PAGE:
This plugin allows using Atlassian Crowd or JIRA as an authentication and authorization provider for Jenkins (Crowd version 2 and later). Crowd is a commercial identity management and Single Sign-On (SSO) application.
The current version of the plugin is tested against
Crowd 3.7 and
Crowd 5.1, with
Jenkins 2.275.4. This plugin uses Crowd REST APIs for connecting to the Crowd and therefore requires Crowd >= 2.1 (see Crowd REST API docs). If you have an older Crowd server, use the older “Crowd Plugin” instead.
This project is licensed under the MIT License – see the LICENSE file for details
To configure the plugin, you first need to create a new application in Crowd [Atlassian adding-an-application docs].(https://confluence.atlassian.com/crowd/adding-an-application-18579591.html) has additional information on how to configure applications in the Crowd.
Be sure to also allow connections to Crowd from the server Jenkins runs on.
Next, you need to configure a group that contains all users who are allowed to log in into Jenkins. Atlassian has further information on how to manage users and groups.
Once you have the application and group configured in Crowd, you can enable Crowd-based security in Jenkins on the “Manage Jenkins” page. Enter the URL of your Crowd server (will typically end with …/crowd) as well as the application name, password, and group name you configured in the Crowd.
Click on the “Check Connection” button to ensure that your connection credentials are valid.
Crowd supports nested groups, i.e. groups which contain other groups as members and groups that are members of other groups (see nested groups documentation). If you want to use this feature, click on the “Advanced…” button and enable it. This may degrade performance, depending on your server configuration.
This plugin doesn't support Crowd roles. As long as there's not enough interest, it's unlikely that they will be supported in a future version because they have been deprecated since Crowd 2.0 (see here for details).
This plugin works well with Matrix Authorization Strategy Plugin. You can use the Crowd users and groups to define permissions on folder/pipeline/job level.
These instructions will get you a copy of the project up and running on your personal machine for development and testing purposes. See deployment for notes on how to deploy the project on a live system.
A classic approach.
git clone https://github.com/jenkinsci/crowd2-plugin.git cd crowd2-plugin mvn install # to start the plugin in a local embedded test environment, run mvn hpi:run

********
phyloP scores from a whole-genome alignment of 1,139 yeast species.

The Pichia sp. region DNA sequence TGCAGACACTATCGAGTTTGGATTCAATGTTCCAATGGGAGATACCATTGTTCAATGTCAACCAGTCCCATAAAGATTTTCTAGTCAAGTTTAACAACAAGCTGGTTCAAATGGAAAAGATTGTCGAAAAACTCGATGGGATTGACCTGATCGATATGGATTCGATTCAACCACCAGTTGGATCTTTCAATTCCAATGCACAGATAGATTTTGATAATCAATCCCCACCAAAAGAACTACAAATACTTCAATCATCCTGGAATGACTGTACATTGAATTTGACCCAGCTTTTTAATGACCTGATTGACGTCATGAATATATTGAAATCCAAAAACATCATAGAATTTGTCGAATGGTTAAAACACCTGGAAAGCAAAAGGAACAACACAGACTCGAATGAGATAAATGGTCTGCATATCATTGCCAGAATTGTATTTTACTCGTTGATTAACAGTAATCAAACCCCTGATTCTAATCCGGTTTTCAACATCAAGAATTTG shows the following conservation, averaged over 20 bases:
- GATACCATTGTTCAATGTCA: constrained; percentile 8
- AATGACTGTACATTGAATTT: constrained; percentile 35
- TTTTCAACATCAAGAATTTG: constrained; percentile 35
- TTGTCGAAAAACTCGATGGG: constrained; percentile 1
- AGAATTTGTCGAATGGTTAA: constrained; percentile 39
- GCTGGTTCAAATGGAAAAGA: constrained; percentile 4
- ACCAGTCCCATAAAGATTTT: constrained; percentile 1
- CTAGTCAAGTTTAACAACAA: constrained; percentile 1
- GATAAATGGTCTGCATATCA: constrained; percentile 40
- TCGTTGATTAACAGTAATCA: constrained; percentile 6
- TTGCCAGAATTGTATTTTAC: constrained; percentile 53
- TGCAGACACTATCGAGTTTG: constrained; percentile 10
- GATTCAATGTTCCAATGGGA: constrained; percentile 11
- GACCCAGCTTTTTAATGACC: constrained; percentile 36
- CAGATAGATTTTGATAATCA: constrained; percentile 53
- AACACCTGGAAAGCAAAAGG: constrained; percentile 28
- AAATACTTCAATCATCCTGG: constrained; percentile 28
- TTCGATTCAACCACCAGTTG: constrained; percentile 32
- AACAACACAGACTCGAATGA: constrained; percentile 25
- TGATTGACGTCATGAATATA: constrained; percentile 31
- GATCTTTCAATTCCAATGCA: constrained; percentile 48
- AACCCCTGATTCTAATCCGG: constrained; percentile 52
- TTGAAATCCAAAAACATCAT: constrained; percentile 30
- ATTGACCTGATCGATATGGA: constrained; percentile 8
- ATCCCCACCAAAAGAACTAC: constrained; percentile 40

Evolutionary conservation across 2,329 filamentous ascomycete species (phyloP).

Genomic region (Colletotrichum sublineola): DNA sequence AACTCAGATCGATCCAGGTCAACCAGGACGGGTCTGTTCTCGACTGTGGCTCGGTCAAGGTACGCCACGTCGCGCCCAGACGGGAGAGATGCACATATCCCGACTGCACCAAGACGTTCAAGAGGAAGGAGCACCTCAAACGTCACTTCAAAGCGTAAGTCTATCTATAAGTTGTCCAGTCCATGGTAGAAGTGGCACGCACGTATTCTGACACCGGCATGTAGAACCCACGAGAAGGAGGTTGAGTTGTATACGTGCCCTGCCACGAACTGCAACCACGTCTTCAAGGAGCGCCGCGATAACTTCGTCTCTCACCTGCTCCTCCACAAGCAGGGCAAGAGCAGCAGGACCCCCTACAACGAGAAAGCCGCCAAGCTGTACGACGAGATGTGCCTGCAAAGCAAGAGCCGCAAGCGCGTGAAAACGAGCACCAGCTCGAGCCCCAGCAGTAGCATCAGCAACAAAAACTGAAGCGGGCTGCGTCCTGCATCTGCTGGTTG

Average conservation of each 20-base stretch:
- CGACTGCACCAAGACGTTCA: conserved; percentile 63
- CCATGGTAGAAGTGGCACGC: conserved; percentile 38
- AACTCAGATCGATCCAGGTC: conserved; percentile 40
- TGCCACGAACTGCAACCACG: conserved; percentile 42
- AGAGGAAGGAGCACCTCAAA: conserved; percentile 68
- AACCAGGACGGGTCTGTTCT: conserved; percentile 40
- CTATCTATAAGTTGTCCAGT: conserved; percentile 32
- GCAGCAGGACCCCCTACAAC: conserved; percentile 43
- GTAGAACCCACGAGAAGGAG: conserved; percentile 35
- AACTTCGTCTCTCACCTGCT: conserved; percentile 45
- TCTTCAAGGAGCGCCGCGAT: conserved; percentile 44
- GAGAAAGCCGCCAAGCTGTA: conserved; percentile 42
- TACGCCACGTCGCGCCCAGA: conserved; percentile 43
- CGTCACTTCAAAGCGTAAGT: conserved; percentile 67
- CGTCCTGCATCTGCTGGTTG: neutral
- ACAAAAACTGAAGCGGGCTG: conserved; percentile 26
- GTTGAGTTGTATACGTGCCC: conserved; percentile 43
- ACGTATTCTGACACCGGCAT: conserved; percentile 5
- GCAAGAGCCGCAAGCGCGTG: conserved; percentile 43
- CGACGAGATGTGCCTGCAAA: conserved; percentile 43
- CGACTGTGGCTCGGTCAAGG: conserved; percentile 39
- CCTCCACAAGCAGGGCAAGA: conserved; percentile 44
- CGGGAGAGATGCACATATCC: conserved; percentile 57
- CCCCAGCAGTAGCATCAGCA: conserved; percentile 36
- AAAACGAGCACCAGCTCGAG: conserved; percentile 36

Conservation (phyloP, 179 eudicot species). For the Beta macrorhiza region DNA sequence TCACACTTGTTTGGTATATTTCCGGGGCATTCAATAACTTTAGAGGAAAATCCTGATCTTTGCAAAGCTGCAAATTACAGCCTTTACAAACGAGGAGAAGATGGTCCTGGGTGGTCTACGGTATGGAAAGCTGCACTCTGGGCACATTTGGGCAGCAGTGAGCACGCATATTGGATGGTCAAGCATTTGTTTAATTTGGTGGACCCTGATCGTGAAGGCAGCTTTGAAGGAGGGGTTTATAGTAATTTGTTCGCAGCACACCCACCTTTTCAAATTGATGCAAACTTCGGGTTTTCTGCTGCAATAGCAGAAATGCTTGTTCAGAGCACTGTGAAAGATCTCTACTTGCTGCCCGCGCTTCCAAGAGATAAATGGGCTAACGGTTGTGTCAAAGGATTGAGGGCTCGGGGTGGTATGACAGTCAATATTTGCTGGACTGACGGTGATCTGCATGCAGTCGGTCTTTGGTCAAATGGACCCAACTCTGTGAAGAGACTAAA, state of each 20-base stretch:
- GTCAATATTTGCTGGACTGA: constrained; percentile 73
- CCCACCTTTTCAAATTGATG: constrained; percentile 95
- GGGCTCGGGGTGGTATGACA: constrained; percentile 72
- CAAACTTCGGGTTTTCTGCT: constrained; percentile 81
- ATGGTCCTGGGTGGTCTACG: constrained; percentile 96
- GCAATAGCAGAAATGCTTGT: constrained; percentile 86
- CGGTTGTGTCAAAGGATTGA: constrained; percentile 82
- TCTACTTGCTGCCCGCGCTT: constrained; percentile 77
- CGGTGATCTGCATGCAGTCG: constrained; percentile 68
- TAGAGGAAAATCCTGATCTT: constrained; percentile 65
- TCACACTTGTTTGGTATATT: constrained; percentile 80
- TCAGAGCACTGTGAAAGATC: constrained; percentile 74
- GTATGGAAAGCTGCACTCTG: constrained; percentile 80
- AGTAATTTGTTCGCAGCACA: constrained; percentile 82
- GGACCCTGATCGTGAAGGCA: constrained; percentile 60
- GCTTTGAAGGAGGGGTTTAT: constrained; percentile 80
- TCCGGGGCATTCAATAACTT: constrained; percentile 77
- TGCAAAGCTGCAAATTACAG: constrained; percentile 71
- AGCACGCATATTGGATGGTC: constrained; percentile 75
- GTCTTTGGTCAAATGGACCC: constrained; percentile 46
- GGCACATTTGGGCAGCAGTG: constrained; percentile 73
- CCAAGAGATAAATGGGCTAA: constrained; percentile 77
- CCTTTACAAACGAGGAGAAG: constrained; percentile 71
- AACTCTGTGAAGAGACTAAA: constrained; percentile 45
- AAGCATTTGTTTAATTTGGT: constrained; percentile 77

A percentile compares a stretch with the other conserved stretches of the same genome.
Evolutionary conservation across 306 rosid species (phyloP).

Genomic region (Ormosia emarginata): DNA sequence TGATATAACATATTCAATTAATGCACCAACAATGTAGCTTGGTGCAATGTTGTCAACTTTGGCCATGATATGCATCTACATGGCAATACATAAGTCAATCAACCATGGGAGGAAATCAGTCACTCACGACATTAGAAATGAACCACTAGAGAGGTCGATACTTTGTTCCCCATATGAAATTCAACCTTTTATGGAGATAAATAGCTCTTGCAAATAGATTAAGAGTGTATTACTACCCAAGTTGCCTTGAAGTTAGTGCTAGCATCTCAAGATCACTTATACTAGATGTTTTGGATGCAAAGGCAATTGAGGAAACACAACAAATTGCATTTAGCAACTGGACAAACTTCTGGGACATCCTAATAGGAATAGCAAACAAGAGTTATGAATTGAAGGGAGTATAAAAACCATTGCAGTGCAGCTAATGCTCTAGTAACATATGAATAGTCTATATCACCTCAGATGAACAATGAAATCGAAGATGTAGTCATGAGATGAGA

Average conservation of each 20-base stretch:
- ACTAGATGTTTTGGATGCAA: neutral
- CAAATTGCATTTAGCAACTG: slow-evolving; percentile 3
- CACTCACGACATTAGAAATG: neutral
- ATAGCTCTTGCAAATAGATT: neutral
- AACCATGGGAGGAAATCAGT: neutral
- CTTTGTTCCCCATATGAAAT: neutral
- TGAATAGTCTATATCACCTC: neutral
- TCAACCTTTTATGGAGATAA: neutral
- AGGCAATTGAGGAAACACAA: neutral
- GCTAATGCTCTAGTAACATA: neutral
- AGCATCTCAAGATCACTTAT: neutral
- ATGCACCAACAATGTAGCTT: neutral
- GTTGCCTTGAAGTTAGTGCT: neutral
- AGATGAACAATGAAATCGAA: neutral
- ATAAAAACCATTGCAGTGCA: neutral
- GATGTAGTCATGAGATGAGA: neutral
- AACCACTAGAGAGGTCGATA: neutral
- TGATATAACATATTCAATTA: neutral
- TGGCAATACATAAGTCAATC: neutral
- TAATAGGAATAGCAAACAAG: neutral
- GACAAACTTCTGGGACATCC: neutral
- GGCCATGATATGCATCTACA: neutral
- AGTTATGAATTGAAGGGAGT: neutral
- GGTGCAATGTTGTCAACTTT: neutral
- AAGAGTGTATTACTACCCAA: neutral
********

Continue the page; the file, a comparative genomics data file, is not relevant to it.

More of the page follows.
Standalone Test Environment
To start a personal build of the plugin in a standalone test environment, run
Then upload the resulting .hpi file (target/crowd2-VERSION.hpi) like described in the [official documentation] (https://jenkins.io/doc/book/managing/plugins/#advanced-installation).
More advanced one with docker
More about it in CONTRIBUTING.md
git clone https://github.com/jenkinsci/crowd2-plugin.git cd crowd2-plugin # run this if you want to use mvn jenkins repo ./_init.sh # this command will set up local crowd and jenkins instance # with all integration already setup ./_start.sh 11
We use SemVer for versioning (starting from version 2.0.0). For the versions available, see the tags on this repository.
See the list of contributors who participated in this project.
Is Single-Sign-On (SSO) supported?
Yes :-) That was the main reason I wrote this plugin.
What's the difference between this plugin and “Crowd Plugin”?
Apart from SSO, this plugin contains fixes for almost all open issues of the “Crowd Plugin”. (If you look at the issue navigator, there are current seven; five of them are almost or even older than one year. Looking at the source code at GitHub (https://github.com/jenkinsci/crowd-plugin), there doesn't seem to be much activity trying to fix them). I have to admit that I haven't tested JENKINS-9924 so far, i.e. what happens when the Crowd server is down. This will be done in the near future.
A more technically answer is that this plugin code was written from scratch using a different API to connect to the Crowd server, i.e. the Crowd REST APIs. These are recommended by Atlassian for long-term compatibility.
In contrary, the “Crowd Plugin” uses Crowd's Java integration libraries that have the disadvantage that one perhaps has to re-compile the source code when a new Crowd release is available and one has to update these libraries.
Why do I have to choose a group for users?
To restrict the number of your Crowd users who are allowed to log in. I thought it's cool to have such a feature because, for example, Confluence and JIRA, other well-known products from Atlassian, also work that way.
Is there Localization support?
If you want to add some translation, please feel free to add some in here. After proper review, it will be automatically added to the plugin.
The following changes and improvements are planned for the following releases
- Work on the open JIRA issues
- Improve test coverage by adding new tests
- Merge open pull requests to fix caching and http client to solve performance and compatibility issues
- Fix logging for plugin